I did this last time about a year ago, but I do aquire more books that find themselves on the “maybe” shelf I’ve created on goodreads. So let’s clean it out again? There’s currently twenty books to decide on, so I’ll pick out some of the more interesting ones.
The Eagle Tree by Ned Hayes
we’re starting off with one of last year’s contenders …
Positives: Main character is a young autistic boy. And trees?
Negatives: Very confusing synopsis.
This year I’m in the mood to read about trees. Keep!
Stiletto (The Chequy Files #2) by Daniel O’Malley
Positives: First book was a 4/5 stars. Secret organization with supernatural abilities.
Negatives: Last book was a bit predictable and stereotypical bad guy organization, curious about which way it will evolve.
I think keep? I’ve heard little about this series, but as I liked the first one, I will give it a try.
Sapphistries: A Global History of Love Between Women by Leila J. Rupp
Positives: historical lesbians, but with major caveats (!!!)
Negatives: Goodreads reviews strikes again! I thought the rating were below average bc of homophobia, but turns out it’s the author who might’ve written it transphobic. And bad sources. Several reviews explain the problematic aspects, but I quite liked this one from a goodreads user called Juan.
Never read. You don’t write queer gender study books and not know what you’re doing if focusing so much on genitalia so define categories.
Nefertiti by Michelle Moran
Positives: About Ancient Egypt & Nefertiti, of course
Negatives: It seems most of the criticism is that it’s not detailed enough and very much a beach-read. So even if it had good ratings, when I dive into ancient egypt again I want to truly get as much out of reading as possible. Or the story better be told in a damn brilliant way.
I won’t read it, unless someone wholeheartedly supports it. I’ll look for another more detailed book on Nefertiti, I think.
Rosemarked by Livia Blackburne
Positives: YA fantasy book where the protagonist is a healer who can’t heal herself, which might be interesting
Negatives: The number of YA fantasy on my bookshelves is alarming considering I’ve dramatically stepped away from reading heaps of it. And I haven’t heard anything special about this book, from 2017, which always makes it a coin toss of good/bad quality writing.
I’ll give it a try, under doubt. Just because I want to read more books about magical healers, for some writing-of-my-own reasons.
No More Heroes by Michelle Kan
Positives: It’s only got 55 ratings on goodreads?? Ohhh, that’s interesting. Something feels promising still as it’s about vigilantes and moral questions is brought in. Debut novel. Also queer with genderfluid and aromantic-asexual character (ownvoices).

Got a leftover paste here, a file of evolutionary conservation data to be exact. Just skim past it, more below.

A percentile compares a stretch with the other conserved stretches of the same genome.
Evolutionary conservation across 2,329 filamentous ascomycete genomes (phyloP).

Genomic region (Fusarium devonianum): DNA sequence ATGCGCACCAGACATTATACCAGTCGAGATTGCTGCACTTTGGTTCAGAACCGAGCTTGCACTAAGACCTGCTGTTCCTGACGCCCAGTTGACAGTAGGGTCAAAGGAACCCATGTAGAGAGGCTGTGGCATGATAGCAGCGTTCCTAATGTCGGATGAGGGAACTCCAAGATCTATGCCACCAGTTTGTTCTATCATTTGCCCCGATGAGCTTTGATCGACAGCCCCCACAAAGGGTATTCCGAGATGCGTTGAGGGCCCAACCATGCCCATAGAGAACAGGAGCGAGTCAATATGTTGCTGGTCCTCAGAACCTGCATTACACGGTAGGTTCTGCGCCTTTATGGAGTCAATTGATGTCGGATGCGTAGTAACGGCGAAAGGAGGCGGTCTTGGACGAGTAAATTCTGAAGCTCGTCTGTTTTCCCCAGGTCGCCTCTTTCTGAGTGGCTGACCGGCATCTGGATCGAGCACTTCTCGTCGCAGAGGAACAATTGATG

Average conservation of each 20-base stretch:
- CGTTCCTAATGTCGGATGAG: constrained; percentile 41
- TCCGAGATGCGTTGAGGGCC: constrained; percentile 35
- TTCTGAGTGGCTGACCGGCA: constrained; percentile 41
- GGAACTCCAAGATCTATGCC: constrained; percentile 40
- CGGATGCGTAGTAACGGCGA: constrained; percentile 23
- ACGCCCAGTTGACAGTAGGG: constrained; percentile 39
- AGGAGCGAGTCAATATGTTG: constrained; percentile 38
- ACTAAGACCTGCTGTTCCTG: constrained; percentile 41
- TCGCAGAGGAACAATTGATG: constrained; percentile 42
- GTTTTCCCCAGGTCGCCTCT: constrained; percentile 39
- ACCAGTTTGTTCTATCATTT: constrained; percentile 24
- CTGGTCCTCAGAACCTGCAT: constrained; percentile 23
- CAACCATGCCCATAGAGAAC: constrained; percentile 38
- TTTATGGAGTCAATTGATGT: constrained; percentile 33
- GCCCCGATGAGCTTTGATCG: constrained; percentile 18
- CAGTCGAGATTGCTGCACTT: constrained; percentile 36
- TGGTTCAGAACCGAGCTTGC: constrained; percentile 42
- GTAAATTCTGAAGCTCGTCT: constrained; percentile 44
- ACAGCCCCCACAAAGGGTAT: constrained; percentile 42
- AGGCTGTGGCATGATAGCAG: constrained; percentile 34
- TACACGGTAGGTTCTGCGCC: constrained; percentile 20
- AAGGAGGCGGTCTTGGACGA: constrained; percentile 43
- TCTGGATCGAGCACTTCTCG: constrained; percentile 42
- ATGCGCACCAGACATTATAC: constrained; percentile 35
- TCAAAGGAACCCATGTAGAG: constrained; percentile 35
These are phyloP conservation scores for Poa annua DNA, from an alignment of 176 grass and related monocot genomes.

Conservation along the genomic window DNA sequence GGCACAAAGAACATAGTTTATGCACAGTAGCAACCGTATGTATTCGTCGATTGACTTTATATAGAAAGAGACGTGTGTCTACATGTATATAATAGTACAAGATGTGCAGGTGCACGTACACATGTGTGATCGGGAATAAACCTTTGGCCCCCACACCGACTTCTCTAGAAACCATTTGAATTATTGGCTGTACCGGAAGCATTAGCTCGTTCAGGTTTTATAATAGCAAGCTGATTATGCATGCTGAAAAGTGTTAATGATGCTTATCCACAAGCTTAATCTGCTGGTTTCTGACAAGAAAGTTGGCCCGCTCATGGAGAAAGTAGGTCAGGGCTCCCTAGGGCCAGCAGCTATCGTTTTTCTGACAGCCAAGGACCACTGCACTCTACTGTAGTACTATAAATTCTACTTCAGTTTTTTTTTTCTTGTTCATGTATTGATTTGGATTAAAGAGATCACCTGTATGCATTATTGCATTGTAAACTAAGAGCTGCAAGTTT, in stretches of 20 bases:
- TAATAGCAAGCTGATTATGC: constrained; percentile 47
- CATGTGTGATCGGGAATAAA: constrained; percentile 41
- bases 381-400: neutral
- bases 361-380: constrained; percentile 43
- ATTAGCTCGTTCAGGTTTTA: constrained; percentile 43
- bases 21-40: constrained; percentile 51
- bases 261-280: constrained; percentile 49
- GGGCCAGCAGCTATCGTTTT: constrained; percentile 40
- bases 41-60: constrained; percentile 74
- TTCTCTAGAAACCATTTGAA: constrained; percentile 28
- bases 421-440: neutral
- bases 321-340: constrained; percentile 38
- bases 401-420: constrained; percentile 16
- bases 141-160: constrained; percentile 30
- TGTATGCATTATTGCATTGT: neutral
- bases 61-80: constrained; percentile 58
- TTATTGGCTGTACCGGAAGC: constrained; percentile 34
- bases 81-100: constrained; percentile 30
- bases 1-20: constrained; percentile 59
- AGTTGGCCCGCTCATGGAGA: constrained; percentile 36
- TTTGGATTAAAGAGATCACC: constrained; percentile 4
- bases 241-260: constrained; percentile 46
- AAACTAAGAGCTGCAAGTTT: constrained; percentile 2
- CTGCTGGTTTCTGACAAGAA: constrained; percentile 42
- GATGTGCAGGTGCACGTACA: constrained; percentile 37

Negatives: Debut novel might be one? The synopsis is pretty generic fantasy and nothing memorable.
I’ll give it a try!
Snow by Orhan Pamuk
Positives: Set in remote Turkish town, translated from Turkish. Winner of 2006 Nobel prize. Has a lot of elements like journalism, political violence, protests, questions of what is true. Highlights the challenges towards democracy.
Negatives: I thought it seemed a bit boring before I started reading up on it.
I will definitely be reading this sometime. I think I need to go into it ready for politics and existential societal questions, and with the american election around the corner – it’s going to be a while.
The Way You Make Me Feel by Maurene Goo
Positives: Seems good enough.
Negatives: I don’t know how this sneaked its way into this list, in no way am I really a person excited for contemporary YA romances, with very few exceptions.
It’s just not for me.
Deep in the Count by Madison Parker
Positives: M/M college sports (baseball) romance. This has the stereotypical sports guy vs data (cryptology) geek romance. Short; only 65 pages.
Negatives: Again, romances isn’t my things; but I do make more often exceptions for good queer ones. Stereotypical doesn’t necessarily mean bad, but it might.
More than anything else, the cryptology detail is most interesting to me. But I take that as a sign that I’m not reallt interested and realistically won’t read it anytime soon.
Blood Heir by Amélie Wen Zhao
Positives: Truly cool cover! Promises of moral grayness – which I’m very much looking for recently. Debut novel.
Negatives: A 500 pages YA fantasy and beginning of trilogy better be good, because that’s a lot of time investment. Debut novel. Goodreads friends has disliked it – oh shit, looking further into it there’s a lot written about a controversy pre-publishing where “some readers argued that Zhao’s depiction of slavery was racially insensitive”. Here’s my problem; cancel culture is turning into a truly bad thing, but that’s separate from a piece of work actually having problematic/racist elements. And she hasn’t changed anything, just halted publishing a couple months.
Still a maybe, but with a leaning towards no unless I come across some truly good arguments/explanation otherwise.
Ruined by Amy Tintera
Positives: A protagonist on a mission to save her kidnapped sister, and out for revenge in an enemy kingdom. Infiltration of the royal family. Possibility for enemies-to-lovers prince & princess romance.
Negatives: More YA fantasy with an unoriginal synopsis and heavy on the romance.
Interested enough that I’ll keep it as a cozy, light read.
Six book kept on my TBR. Five books removed. A good enough percentage, I think.
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